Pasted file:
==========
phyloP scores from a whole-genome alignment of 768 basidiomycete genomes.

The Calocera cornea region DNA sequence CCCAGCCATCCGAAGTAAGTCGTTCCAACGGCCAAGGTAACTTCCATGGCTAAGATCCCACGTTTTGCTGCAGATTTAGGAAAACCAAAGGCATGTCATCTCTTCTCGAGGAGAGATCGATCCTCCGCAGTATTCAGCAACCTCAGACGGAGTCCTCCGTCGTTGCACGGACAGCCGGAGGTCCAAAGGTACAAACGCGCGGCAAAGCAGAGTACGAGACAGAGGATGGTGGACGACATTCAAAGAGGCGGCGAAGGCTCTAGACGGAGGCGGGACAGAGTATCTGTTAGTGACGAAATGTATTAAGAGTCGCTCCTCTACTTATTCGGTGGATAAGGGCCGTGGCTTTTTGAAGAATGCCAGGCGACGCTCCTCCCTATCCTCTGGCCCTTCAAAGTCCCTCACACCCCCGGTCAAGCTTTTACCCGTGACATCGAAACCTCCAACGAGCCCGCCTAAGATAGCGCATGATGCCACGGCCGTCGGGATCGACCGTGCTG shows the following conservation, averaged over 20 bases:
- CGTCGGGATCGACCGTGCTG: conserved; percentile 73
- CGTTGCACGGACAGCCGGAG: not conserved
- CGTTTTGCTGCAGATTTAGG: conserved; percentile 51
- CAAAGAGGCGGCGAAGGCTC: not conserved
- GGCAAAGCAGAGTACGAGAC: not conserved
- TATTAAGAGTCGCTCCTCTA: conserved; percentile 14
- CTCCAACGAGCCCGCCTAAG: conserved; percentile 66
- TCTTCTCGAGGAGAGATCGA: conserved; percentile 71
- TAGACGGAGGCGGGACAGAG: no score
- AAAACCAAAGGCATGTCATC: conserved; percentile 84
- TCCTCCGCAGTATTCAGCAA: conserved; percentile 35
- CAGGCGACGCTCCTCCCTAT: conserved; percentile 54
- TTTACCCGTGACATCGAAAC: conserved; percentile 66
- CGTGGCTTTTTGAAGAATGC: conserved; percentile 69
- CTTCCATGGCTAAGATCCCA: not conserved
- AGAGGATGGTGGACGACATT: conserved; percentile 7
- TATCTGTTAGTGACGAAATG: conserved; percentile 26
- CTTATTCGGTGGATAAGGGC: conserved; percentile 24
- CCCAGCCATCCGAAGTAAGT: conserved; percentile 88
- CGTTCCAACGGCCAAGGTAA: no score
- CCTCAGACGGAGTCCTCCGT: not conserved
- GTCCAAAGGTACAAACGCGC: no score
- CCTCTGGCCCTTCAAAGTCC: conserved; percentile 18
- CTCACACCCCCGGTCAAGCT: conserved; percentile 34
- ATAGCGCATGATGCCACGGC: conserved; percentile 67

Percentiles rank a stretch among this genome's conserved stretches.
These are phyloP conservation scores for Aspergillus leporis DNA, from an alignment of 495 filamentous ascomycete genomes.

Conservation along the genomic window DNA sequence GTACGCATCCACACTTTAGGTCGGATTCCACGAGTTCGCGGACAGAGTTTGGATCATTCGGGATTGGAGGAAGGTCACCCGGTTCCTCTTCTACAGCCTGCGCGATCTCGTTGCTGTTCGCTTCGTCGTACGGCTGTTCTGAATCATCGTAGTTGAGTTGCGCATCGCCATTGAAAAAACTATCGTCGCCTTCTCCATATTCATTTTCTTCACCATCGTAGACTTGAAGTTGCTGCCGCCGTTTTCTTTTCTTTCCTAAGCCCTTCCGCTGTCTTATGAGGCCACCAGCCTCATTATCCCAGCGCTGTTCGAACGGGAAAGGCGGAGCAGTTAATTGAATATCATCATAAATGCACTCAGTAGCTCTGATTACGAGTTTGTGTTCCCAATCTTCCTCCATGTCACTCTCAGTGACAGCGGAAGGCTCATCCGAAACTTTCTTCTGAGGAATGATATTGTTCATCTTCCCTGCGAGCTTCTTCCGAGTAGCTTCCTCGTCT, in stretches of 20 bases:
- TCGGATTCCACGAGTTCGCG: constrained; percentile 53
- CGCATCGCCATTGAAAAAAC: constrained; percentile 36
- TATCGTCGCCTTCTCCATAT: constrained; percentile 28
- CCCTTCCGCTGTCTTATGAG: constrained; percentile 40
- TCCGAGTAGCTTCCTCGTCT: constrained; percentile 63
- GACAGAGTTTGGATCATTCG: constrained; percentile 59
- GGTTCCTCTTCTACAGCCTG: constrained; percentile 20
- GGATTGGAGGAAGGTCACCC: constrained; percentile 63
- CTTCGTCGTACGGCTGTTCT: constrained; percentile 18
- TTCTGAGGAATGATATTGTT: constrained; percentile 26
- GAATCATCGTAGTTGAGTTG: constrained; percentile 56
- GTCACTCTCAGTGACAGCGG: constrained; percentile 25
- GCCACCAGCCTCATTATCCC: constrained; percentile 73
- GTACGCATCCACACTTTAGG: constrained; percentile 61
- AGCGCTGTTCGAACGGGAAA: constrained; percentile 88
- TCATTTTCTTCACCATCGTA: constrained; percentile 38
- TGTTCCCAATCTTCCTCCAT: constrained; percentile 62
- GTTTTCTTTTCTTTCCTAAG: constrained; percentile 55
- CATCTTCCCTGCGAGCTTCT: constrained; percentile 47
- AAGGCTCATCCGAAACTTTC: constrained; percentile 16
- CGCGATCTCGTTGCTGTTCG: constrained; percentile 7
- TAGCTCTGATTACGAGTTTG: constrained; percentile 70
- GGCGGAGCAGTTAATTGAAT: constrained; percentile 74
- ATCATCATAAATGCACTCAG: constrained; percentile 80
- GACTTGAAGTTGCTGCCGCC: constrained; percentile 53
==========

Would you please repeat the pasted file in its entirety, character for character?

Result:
phyloP scores from a whole-genome alignment of 768 basidiomycete genomes.

The Calocera cornea region DNA sequence CCCAGCCATCCGAAGTAAGTCGTTCCAACGGCCAAGGTAACTTCCATGGCTAAGATCCCACGTTTTGCTGCAGATTTAGGAAAACCAAAGGCATGTCATCTCTTCTCGAGGAGAGATCGATCCTCCGCAGTATTCAGCAACCTCAGACGGAGTCCTCCGTCGTTGCACGGACAGCCGGAGGTCCAAAGGTACAAACGCGCGGCAAAGCAGAGTACGAGACAGAGGATGGTGGACGACATTCAAAGAGGCGGCGAAGGCTCTAGACGGAGGCGGGACAGAGTATCTGTTAGTGACGAAATGTATTAAGAGTCGCTCCTCTACTTATTCGGTGGATAAGGGCCGTGGCTTTTTGAAGAATGCCAGGCGACGCTCCTCCCTATCCTCTGGCCCTTCAAAGTCCCTCACACCCCCGGTCAAGCTTTTACCCGTGACATCGAAACCTCCAACGAGCCCGCCTAAGATAGCGCATGATGCCACGGCCGTCGGGATCGACCGTGCTG shows the following conservation, averaged over 20 bases:
- CGTCGGGATCGACCGTGCTG: conserved; percentile 73
- CGTTGCACGGACAGCCGGAG: not conserved
- CGTTTTGCTGCAGATTTAGG: conserved; percentile 51
- CAAAGAGGCGGCGAAGGCTC: not conserved
- GGCAAAGCAGAGTACGAGAC: not conserved
- TATTAAGAGTCGCTCCTCTA: conserved; percentile 14
- CTCCAACGAGCCCGCCTAAG: conserved; percentile 66
- TCTTCTCGAGGAGAGATCGA: conserved; percentile 71
- TAGACGGAGGCGGGACAGAG: no score
- AAAACCAAAGGCATGTCATC: conserved; percentile 84
- TCCTCCGCAGTATTCAGCAA: conserved; percentile 35
- CAGGCGACGCTCCTCCCTAT: conserved; percentile 54
- TTTACCCGTGACATCGAAAC: conserved; percentile 66
- CGTGGCTTTTTGAAGAATGC: conserved; percentile 69
- CTTCCATGGCTAAGATCCCA: not conserved
- AGAGGATGGTGGACGACATT: conserved; percentile 7
- TATCTGTTAGTGACGAAATG: conserved; percentile 26
- CTTATTCGGTGGATAAGGGC: conserved; percentile 24
- CCCAGCCATCCGAAGTAAGT: conserved; percentile 88
- CGTTCCAACGGCCAAGGTAA: no score
- CCTCAGACGGAGTCCTCCGT: not conserved
- GTCCAAAGGTACAAACGCGC: no score
- CCTCTGGCCCTTCAAAGTCC: conserved; percentile 18
- CTCACACCCCCGGTCAAGCT: conserved; percentile 34
- ATAGCGCATGATGCCACGGC: conserved; percentile 67

Percentiles rank a stretch among this genome's conserved stretches.
These are phyloP conservation scores for Aspergillus leporis DNA, from an alignment of 495 filamentous ascomycete genomes.

Conservation along the genomic window DNA sequence GTACGCATCCACACTTTAGGTCGGATTCCACGAGTTCGCGGACAGAGTTTGGATCATTCGGGATTGGAGGAAGGTCACCCGGTTCCTCTTCTACAGCCTGCGCGATCTCGTTGCTGTTCGCTTCGTCGTACGGCTGTTCTGAATCATCGTAGTTGAGTTGCGCATCGCCATTGAAAAAACTATCGTCGCCTTCTCCATATTCATTTTCTTCACCATCGTAGACTTGAAGTTGCTGCCGCCGTTTTCTTTTCTTTCCTAAGCCCTTCCGCTGTCTTATGAGGCCACCAGCCTCATTATCCCAGCGCTGTTCGAACGGGAAAGGCGGAGCAGTTAATTGAATATCATCATAAATGCACTCAGTAGCTCTGATTACGAGTTTGTGTTCCCAATCTTCCTCCATGTCACTCTCAGTGACAGCGGAAGGCTCATCCGAAACTTTCTTCTGAGGAATGATATTGTTCATCTTCCCTGCGAGCTTCTTCCGAGTAGCTTCCTCGTCT, in stretches of 20 bases:
- TCGGATTCCACGAGTTCGCG: constrained; percentile 53
- CGCATCGCCATTGAAAAAAC: constrained; percentile 36
- TATCGTCGCCTTCTCCATAT: constrained; percentile 28
- CCCTTCCGCTGTCTTATGAG: constrained; percentile 40
- TCCGAGTAGCTTCCTCGTCT: constrained; percentile 63
- GACAGAGTTTGGATCATTCG: constrained; percentile 59
- GGTTCCTCTTCTACAGCCTG: constrained; percentile 20
- GGATTGGAGGAAGGTCACCC: constrained; percentile 63
- CTTCGTCGTACGGCTGTTCT: constrained; percentile 18
- TTCTGAGGAATGATATTGTT: constrained; percentile 26
- GAATCATCGTAGTTGAGTTG: constrained; percentile 56
- GTCACTCTCAGTGACAGCGG: constrained; percentile 25
- GCCACCAGCCTCATTATCCC: constrained; percentile 73
- GTACGCATCCACACTTTAGG: constrained; percentile 61
- AGCGCTGTTCGAACGGGAAA: constrained; percentile 88
- TCATTTTCTTCACCATCGTA: constrained; percentile 38
- TGTTCCCAATCTTCCTCCAT: constrained; percentile 62
- GTTTTCTTTTCTTTCCTAAG: constrained; percentile 55
- CATCTTCCCTGCGAGCTTCT: constrained; percentile 47
- AAGGCTCATCCGAAACTTTC: constrained; percentile 16
- CGCGATCTCGTTGCTGTTCG: constrained; percentile 7
- TAGCTCTGATTACGAGTTTG: constrained; percentile 70
- GGCGGAGCAGTTAATTGAAT: constrained; percentile 74
- ATCATCATAAATGCACTCAG: constrained; percentile 80
- GACTTGAAGTTGCTGCCGCC: constrained; percentile 53